Customer personas are fictional, generalized representations of your ideal customers. Customer personas also help us to understand who our ideal customer is on a deeper level. Creating a persona for them also makes it easier to tailor content, messaging and services to meet their specific needs.
Use this Persona Tool to develop a customer persona. You may even have more than one persona that you are targeting based on different product or service offerings.
The next step is to find out where your ideal customer hangs out online. This will vary based on the product or service you are offering. The first thing to think about is: where are there existing communities that might contain some of my potential customers?
Some of the larger social networks can be great for this… Facebook, LinkedIn, Twitter, Instagram etc… but in the beginning stages, you really want to focus efforts on extracting as much value as possible.
The goal is to narrow our focus down from the wide net of the internet, towards where our ideal customer hangs out.
Think of the 2 or 3 core platforms or communities that are relevant to your niche product or service. Where are your ideal customers hanging out online? Where can you make the most impact and entice a group of potential customers to use your product or service.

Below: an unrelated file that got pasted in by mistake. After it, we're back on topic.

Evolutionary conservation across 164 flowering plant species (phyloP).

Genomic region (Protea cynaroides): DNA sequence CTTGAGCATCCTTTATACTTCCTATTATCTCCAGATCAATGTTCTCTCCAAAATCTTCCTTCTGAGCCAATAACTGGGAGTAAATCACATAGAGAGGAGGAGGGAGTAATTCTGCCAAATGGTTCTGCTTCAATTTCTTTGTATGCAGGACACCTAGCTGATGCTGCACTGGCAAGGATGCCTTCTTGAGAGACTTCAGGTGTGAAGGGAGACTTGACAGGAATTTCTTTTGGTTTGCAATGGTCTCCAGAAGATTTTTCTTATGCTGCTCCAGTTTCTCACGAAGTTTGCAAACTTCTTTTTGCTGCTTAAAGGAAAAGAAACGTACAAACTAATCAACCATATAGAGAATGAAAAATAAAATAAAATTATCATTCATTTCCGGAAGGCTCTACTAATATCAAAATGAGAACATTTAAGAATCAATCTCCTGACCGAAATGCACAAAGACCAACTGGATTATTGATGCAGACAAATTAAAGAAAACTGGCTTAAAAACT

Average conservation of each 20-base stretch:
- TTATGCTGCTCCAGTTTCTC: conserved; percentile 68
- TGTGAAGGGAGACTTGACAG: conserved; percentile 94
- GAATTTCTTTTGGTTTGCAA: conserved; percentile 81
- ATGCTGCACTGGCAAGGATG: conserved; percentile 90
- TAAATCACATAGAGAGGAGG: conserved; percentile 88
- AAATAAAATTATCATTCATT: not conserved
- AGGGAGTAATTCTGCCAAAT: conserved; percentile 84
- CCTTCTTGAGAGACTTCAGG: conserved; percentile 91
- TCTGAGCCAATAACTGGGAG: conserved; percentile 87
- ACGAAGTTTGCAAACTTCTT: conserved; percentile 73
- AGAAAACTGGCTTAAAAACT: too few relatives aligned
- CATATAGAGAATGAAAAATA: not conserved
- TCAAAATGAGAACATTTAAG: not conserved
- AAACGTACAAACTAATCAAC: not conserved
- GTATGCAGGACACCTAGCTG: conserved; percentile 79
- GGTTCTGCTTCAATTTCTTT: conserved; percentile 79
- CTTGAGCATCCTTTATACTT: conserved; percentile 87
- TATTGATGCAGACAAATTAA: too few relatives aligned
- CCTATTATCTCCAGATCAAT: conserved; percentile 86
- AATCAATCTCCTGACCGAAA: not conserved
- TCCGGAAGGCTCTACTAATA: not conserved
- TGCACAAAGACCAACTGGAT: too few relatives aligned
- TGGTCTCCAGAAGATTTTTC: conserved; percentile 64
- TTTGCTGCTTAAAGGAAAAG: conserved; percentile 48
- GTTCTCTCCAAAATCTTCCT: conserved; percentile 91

Your content is the foundation of your inbound marketing efforts. Think of content as the fuel to all of your marketing campaigns from email to social. The foundation of your content marketing strategy needs to rest on building relationships with people who are likely to convert into becoming leads and customers for your business.
As a small business or startup, you likely don’t have a huge amount of social proof and trust built up online just yet. The answer is to become a trusted advisor to your prospects by publishing and creating valuable content assets and thought leadership. This is the key to being successful with your lead generation efforts in today’s complex buying landscape.
Creating trust with potential customers online starts with providing value and creating content. Information abundance equals attention scarcity. You therefore need to create content that delivers impactful value and publish this on a consistent basis.
Getting in the habit of creating valuable unique content is imperative for small businesses and entrepreneurs. People need to know who you are, what you are building and what problems you are trying to solve.
Packaging this in the form of blog posts, articles or videos is a great place to start. If you are unsure how to begin, just document your process. Share content around what you are building and how you are building it. The byproduct of this can only be more attention for your business and what you are building. You increase your own serendipity by documenting your journey.
Think of your business as the central hub from where you venture out into other communities in order to both provide and extract value.
Immerse yourself in a community where your potential customers are hanging out and begin providing valuable content and insights in your business niche. Answer questions, share thoughts, provide your unique take on the conversations that are going on.